The crew jumped onto the lift in their jeans and long-sleeve shirts, and the clock began.
They measured the fish — 14 feet, 8 inches and 2,292 pounds — and screwed the satellite tag, an accelerometer and an acoustic tag onto her dorsal fin with a power drill. Researchers collected blood and tissue samples.
McBride named the female shark Genie after renowned shark researcher Eugenie Clark.
After nearly 15 minutes, everybody scrambled off as the lift was lowered back into the water.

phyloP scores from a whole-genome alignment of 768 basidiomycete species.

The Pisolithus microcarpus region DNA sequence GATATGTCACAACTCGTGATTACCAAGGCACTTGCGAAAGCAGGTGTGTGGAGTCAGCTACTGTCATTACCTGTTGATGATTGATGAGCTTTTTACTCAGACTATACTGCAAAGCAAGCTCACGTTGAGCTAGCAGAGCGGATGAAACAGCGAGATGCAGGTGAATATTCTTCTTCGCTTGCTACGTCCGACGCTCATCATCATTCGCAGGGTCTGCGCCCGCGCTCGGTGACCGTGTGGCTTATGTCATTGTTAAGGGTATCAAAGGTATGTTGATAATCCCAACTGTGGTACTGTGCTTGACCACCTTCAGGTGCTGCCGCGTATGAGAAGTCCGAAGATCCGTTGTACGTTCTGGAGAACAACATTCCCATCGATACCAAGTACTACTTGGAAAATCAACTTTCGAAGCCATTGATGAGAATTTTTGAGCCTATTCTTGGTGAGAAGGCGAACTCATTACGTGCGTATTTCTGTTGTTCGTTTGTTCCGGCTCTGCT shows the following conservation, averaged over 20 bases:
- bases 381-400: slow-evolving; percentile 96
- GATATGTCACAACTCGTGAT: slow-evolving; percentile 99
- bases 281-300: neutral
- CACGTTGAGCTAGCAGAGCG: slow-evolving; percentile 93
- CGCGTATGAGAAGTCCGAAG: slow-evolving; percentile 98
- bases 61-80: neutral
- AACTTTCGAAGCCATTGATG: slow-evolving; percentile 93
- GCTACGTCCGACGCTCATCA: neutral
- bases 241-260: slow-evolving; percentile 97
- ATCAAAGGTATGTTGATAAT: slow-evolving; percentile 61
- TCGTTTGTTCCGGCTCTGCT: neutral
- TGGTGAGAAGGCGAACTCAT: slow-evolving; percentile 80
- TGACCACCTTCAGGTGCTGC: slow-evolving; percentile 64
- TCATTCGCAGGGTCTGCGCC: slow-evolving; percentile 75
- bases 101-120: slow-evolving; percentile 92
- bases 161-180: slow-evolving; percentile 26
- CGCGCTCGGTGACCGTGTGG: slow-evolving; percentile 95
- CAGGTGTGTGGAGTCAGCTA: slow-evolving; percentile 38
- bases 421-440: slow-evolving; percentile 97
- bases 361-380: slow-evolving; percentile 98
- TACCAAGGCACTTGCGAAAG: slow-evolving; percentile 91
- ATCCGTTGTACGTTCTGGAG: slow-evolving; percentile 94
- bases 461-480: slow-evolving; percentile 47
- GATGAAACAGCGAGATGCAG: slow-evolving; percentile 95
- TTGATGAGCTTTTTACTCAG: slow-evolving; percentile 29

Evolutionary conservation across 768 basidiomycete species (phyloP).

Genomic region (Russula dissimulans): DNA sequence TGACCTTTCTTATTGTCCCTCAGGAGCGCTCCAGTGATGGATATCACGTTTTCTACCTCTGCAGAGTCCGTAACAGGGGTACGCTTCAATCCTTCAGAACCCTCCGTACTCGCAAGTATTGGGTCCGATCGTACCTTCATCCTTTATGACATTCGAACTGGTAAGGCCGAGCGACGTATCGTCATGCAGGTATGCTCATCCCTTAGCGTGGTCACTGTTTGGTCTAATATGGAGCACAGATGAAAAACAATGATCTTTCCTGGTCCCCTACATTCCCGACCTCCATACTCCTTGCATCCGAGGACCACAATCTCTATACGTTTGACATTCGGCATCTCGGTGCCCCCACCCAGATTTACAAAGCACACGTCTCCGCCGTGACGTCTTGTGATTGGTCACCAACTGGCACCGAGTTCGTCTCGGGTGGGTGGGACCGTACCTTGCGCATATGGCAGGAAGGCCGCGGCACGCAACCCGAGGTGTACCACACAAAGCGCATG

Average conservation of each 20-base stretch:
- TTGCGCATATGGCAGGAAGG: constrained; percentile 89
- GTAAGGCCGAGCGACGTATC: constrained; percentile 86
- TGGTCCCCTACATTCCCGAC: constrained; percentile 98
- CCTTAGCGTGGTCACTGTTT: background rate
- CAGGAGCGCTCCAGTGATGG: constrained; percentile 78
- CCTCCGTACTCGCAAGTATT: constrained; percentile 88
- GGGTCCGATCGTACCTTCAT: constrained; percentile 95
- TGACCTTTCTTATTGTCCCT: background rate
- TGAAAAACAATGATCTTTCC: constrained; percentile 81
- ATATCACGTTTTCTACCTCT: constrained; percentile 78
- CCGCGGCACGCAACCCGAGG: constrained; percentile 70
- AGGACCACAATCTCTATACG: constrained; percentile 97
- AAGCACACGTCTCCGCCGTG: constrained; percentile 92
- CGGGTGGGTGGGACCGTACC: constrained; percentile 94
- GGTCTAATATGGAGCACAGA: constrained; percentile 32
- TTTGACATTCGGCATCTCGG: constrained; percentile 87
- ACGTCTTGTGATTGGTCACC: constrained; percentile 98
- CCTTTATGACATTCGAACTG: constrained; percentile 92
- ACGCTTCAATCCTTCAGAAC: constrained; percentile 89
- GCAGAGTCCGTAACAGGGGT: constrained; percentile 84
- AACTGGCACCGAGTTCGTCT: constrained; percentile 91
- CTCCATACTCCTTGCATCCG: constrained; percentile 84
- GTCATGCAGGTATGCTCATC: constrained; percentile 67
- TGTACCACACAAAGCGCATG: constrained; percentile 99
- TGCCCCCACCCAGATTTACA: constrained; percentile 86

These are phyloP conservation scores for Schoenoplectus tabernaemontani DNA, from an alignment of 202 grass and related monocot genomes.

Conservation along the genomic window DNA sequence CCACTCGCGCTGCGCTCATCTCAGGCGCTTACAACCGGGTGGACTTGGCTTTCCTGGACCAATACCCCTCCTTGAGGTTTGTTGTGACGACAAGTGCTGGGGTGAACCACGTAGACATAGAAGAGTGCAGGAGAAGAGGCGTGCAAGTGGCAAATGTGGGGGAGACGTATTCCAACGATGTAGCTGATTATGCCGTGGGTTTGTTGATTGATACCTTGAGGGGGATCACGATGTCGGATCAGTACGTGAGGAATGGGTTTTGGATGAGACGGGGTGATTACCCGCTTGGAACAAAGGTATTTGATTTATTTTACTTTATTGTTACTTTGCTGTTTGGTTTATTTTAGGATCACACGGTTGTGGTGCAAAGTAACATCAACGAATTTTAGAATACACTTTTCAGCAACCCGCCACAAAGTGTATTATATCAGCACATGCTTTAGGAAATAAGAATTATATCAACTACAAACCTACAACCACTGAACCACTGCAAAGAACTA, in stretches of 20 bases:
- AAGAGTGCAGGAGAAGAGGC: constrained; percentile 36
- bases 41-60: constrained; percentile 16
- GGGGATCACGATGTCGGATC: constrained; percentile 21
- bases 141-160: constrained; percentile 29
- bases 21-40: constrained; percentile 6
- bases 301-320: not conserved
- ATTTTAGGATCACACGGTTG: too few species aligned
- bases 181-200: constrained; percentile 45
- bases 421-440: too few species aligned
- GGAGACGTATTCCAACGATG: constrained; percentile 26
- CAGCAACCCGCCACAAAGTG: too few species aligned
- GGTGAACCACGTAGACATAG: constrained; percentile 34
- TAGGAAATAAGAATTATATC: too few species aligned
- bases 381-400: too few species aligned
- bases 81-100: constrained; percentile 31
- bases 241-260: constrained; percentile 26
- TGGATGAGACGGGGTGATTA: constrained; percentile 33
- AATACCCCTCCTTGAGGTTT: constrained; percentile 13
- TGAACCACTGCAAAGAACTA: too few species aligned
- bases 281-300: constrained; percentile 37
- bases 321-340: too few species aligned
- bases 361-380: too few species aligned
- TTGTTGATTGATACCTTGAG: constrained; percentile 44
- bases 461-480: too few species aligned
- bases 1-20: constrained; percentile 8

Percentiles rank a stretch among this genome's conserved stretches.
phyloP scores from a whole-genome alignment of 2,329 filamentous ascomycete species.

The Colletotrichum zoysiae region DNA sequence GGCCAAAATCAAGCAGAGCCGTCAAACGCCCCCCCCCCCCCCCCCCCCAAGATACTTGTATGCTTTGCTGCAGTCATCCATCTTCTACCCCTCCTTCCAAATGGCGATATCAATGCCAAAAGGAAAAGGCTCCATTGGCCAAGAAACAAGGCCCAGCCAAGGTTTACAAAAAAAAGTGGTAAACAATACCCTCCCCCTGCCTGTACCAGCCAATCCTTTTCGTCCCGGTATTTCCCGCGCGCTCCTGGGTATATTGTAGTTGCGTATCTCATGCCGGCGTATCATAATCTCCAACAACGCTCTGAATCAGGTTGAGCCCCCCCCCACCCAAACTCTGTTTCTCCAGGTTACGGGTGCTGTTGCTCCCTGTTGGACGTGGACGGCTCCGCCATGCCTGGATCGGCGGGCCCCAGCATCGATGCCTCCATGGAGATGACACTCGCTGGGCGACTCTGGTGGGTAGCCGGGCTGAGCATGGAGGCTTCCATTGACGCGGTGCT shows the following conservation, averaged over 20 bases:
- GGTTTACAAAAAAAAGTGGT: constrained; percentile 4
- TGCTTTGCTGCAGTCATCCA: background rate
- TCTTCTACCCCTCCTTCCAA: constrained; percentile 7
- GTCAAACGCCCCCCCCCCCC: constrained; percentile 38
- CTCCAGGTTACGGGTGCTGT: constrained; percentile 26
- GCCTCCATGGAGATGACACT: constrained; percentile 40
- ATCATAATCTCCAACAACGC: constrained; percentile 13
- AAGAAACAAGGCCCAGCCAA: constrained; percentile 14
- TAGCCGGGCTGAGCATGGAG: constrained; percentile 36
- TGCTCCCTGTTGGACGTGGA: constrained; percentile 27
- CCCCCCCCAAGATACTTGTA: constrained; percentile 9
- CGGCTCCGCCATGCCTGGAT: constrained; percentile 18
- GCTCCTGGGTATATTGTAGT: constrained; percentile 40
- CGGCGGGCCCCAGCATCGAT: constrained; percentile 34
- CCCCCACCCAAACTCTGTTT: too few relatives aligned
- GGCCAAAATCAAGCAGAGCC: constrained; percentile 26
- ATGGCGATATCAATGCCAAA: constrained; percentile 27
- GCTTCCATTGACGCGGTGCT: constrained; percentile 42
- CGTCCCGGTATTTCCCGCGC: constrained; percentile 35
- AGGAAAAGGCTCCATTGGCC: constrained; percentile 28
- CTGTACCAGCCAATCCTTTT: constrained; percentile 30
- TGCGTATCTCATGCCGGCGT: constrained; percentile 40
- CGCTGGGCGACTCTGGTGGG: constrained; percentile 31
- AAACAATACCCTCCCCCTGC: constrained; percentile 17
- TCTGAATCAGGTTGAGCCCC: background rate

McBride grabbed Genie’s tail and slowly guided her back into the ocean. They were done in 16 minutes flat. Genie drifted down into the dark water. The crew clinked beer cans and soda cups.
“That one shark alone was worth the trip,” McBride said, noting she might lead researchers to breeding and birthing sites. “Any time we tag a great white shark it adds tremendous information to what we already know, which is very little.”
Genie has pinged several times in the waters off Nantucket. So far, she’s the crew’s only catch.